Note: This likely needs a better title.

  • Introduction to WebGL
    • What it is and how it relates to OpenGL
    • Relationship to existing <canvas> API.
    • Benefits of WebGL
    • Availability
    • Overview of the documentation and what to expect
  • Working with contexts
    • Creating and destroying a context
      • Creating a context
      • Context attributes
      • Destroying a context
    • Configuring a context
      • Size
      • State (blending, color depth, etc)
      • Clipping and viewport
  • Buffers
    • The framebuffer and the frontbuffer
      • Covers these two buffers and how drawing into the framebuffer must be done in a single JavaScript callback, since it is automatically copied to the frontbuffer at appropriate times between JS calls
      • Explain how this differs from OpenGL
      • See
    • Creating and destroying buffers
    • Configuring buffers
  • Working with textures
    • Creating and destroying textures
    • Configuring textures
    • Generating texture content
  • Programs and shaders
    • Introduction and definitions
    • Introduction to GLSL
    • Creating and using shaders
      • Creating vertices
        • Assigning attributes to vertices
      • Building vertex arrays
      • Configuring uniforms
    • Creating and deleting programs
      • What they're for
      • Details about using programs
  • Using alternate framebuffers
    • Intro and use cases
    • Creating and binding framebuffers
    • Configuring framebuffers
    • Using renderbuffers for offscreen image data
      • Types of surfaces you need to render to that aren't used as textures to sample from
        • Depth buffers
        • Stencil buffers
        • (etc?)
      • Creating and using renderbuffers
    • See for extra information.
  • Drawing the rendered frame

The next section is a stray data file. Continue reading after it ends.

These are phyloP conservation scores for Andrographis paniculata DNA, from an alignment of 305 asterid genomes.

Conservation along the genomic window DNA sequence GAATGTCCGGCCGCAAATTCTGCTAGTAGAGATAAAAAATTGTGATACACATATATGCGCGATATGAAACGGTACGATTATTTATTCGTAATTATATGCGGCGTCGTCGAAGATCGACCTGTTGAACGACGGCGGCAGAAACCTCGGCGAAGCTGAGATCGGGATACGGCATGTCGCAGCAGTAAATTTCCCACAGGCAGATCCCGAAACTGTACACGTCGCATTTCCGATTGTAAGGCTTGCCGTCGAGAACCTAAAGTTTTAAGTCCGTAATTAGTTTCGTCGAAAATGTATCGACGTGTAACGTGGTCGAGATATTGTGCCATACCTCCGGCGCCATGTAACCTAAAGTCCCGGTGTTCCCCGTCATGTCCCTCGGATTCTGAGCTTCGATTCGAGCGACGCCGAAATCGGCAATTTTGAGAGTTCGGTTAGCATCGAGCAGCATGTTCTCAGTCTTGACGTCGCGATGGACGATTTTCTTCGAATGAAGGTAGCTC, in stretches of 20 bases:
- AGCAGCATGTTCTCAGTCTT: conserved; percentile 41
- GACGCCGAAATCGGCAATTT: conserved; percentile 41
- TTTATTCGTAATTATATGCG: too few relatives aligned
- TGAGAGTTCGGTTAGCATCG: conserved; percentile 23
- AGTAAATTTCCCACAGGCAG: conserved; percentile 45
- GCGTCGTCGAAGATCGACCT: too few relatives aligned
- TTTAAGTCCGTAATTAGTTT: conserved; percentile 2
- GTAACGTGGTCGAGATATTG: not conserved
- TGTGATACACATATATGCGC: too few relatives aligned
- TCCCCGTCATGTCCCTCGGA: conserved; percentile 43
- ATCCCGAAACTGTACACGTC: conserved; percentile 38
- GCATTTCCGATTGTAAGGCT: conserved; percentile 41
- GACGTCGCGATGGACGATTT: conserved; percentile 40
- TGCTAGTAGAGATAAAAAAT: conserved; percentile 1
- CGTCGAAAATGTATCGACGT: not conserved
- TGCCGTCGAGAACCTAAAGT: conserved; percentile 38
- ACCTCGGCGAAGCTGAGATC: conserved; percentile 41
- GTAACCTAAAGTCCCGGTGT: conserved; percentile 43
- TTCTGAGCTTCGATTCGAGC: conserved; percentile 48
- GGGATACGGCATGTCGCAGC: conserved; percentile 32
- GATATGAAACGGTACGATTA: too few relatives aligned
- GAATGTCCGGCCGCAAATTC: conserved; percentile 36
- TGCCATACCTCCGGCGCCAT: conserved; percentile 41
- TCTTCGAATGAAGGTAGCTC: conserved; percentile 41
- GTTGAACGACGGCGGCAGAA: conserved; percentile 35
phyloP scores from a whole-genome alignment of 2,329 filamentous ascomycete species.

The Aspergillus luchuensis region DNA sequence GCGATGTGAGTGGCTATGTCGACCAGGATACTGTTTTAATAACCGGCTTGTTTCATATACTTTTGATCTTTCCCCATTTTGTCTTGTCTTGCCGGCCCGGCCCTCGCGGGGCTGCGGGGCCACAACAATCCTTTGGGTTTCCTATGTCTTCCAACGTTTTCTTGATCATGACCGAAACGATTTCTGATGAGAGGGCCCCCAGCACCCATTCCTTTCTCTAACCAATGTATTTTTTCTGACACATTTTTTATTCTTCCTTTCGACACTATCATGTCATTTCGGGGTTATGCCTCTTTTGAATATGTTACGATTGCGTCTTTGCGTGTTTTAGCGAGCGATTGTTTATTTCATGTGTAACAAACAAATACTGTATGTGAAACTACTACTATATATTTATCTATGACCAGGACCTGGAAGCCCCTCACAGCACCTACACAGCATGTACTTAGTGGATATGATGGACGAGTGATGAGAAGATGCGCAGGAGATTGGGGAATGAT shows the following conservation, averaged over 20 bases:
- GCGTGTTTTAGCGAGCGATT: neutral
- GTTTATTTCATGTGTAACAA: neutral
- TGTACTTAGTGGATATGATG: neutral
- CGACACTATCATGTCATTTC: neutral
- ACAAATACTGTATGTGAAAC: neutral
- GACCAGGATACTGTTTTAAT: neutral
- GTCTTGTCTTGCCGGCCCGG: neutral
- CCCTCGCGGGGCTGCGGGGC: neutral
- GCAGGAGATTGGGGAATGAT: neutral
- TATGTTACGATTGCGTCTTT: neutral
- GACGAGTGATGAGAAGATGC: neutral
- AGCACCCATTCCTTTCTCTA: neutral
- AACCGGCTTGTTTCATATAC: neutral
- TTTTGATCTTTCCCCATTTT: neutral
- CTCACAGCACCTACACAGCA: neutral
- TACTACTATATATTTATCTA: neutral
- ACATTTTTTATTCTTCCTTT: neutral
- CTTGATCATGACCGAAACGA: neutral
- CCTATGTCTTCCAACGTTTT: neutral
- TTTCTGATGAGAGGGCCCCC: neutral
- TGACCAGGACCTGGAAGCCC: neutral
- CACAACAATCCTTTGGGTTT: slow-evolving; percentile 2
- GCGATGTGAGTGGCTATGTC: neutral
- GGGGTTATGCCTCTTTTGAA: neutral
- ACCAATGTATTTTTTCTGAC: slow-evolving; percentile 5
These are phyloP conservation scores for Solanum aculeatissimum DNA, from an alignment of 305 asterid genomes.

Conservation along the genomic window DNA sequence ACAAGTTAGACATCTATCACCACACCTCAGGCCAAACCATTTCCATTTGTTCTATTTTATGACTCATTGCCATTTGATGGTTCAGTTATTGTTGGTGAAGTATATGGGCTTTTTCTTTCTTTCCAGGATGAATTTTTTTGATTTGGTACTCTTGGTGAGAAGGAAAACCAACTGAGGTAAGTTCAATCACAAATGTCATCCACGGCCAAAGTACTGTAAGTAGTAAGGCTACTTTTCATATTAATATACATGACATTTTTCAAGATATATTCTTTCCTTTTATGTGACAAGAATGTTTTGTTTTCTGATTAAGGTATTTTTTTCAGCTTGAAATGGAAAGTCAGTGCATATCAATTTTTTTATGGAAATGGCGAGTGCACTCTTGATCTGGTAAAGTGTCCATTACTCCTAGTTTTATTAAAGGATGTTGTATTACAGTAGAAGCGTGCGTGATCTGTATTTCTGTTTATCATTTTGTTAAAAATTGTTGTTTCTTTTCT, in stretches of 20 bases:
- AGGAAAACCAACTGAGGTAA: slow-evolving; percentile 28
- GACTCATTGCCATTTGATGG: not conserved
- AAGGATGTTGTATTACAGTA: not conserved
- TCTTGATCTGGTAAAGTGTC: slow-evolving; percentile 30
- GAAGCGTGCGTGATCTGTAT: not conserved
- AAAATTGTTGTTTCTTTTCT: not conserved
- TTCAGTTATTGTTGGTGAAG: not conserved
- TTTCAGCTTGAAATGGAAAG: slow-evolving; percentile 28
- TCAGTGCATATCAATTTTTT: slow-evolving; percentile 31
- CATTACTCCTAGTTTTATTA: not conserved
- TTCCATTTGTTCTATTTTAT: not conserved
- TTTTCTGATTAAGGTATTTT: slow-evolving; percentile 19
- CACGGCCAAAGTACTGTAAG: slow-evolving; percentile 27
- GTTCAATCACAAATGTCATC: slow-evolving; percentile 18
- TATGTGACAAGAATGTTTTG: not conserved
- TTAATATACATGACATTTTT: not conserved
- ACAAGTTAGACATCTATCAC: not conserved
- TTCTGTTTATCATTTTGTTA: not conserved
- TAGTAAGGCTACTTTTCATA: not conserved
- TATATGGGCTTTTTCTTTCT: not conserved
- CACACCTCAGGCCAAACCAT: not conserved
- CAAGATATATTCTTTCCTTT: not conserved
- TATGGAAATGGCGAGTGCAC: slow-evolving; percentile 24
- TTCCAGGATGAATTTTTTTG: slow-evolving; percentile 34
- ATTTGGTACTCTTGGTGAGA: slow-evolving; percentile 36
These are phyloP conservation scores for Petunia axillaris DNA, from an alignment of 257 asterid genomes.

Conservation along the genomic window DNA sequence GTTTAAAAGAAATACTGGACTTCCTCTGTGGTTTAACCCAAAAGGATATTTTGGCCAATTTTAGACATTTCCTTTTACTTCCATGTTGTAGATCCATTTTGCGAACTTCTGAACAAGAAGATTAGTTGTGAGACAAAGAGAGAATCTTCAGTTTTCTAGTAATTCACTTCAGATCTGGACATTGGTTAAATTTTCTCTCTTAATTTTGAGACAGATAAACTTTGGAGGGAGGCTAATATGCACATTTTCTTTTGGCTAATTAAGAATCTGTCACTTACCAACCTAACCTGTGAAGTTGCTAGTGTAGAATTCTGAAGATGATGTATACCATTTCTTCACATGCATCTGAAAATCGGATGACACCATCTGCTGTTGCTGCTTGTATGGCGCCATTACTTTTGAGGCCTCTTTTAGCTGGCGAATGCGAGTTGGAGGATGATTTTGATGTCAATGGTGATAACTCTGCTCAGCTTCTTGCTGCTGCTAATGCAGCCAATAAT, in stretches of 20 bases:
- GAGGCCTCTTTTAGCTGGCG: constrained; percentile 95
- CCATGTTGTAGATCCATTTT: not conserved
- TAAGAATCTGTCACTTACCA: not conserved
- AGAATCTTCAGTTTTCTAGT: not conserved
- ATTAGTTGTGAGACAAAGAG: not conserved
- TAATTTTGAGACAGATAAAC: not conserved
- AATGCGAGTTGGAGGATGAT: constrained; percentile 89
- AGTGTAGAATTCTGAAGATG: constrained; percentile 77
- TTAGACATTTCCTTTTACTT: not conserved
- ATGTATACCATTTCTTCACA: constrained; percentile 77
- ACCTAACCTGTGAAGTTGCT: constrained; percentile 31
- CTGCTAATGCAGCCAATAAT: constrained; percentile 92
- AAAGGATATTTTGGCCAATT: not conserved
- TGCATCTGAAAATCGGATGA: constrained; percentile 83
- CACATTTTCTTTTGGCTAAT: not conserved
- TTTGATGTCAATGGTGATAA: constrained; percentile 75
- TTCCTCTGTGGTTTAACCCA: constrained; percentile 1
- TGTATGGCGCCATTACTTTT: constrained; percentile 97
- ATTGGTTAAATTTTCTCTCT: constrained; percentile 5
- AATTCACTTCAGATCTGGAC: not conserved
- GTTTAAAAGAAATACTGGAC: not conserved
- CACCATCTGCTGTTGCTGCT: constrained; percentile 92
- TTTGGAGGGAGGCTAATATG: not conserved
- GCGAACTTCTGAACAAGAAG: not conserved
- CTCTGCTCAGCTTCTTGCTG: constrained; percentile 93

• How to let the browser blit to the frontbuffer
      • Using requestAnimationFrame()
      • Blit happens between JavaScript callbacks
    • Clearing the frame
    • Reading the back pixels
      • How to do it
      • Performance implications
  • Handling WebGL events
    • Handling loss and restoration of the rendering context
  • Integrating WebGL with other Web content
    • Overlaying WebGL using the alpha context attribute
    • Using WebGL alongside other content in a page
    • Using a video as a texture
    • Using a canvas as a texture
      • Drawing text in a 3D scene
      • Other concepts as appropriate
    • Using arbitrary Web content as a texture
  • Putting it all together
    • This chapter would take all the information above and present a complete WebGL demonstration, explaining briefly what's going on throughout, with links to the previous chapters for in-depth coverage.
  • WebGL extensions
  • Differences between WebGL 1.0 and WebGL 2.0
  • Differences between WebGL and OpenGL ES 3.0

WebGL stories

This documentation provides training through examples and solutions to specific use cases, instead of the topic-by-topic details from the WebGL developer manual.

  • Using WebGL for 2D graphics acceleration
    • Creating new projects using WebGL for 2D graphics
    • Updating existing Web games to use WebGL for better performance
  • Using WebGL for 3D graphics
    • Various examples; we need to come up with a good list, starting with something very bare-bones and simple and eventually covering all major topics.
  • Porting OpenGL software to WebGL (likely cross-references with Emscripten and asm.js documentation, as well as Game Center content).

Canvas documentation updates

Updates will be needed to cover the WebGL context creation methods thoroughly. In addition, the webglcontextcreationerror canvas event needs to be documented.

References needed

We will need to document all interfaces from both the WebGL 1.0 and WebGL 2.0 specifications. The list here is based on the specs as of August 5, 2014.

Note: Initially, we will minimally document the interfaces, with a brief description and a link to the official documentation for each property, method, or attribute (or constant, or type, etc) within.

  • WebGL data types (GLenum, GLboolean, etc)
  • Ensure Typed Arrays documentation is all up-to-date
  • WebGLContextAttributes
  • WebGLObject
  • WebGLBuffer
  • WebGLFramebuffer
  • WebGLProgram
  • WebGLRenderbuffer
  • WebGLShader
  • WebGLTexture
  • WebGLUnivormLocation
  • WebGLActiveInfo
  • WebGLShaderPrecisionFormat
  • WebGLRenderingContext
  • WebGLContextEvent
  • WebGLQuery
  • WebGLSampler
  • WebGLSync
  • WebGLTransformFeedback
  • WebGLVertexArrayObject
  • WebGL2RenderingContext


Existing content

We have a multi-part tutorial already, but it's somewhat out of date.

Other notes

None at this time.

Document Tags and Contributors

Contributors to this page: Sheppy, bjacob
Last updated by: Sheppy,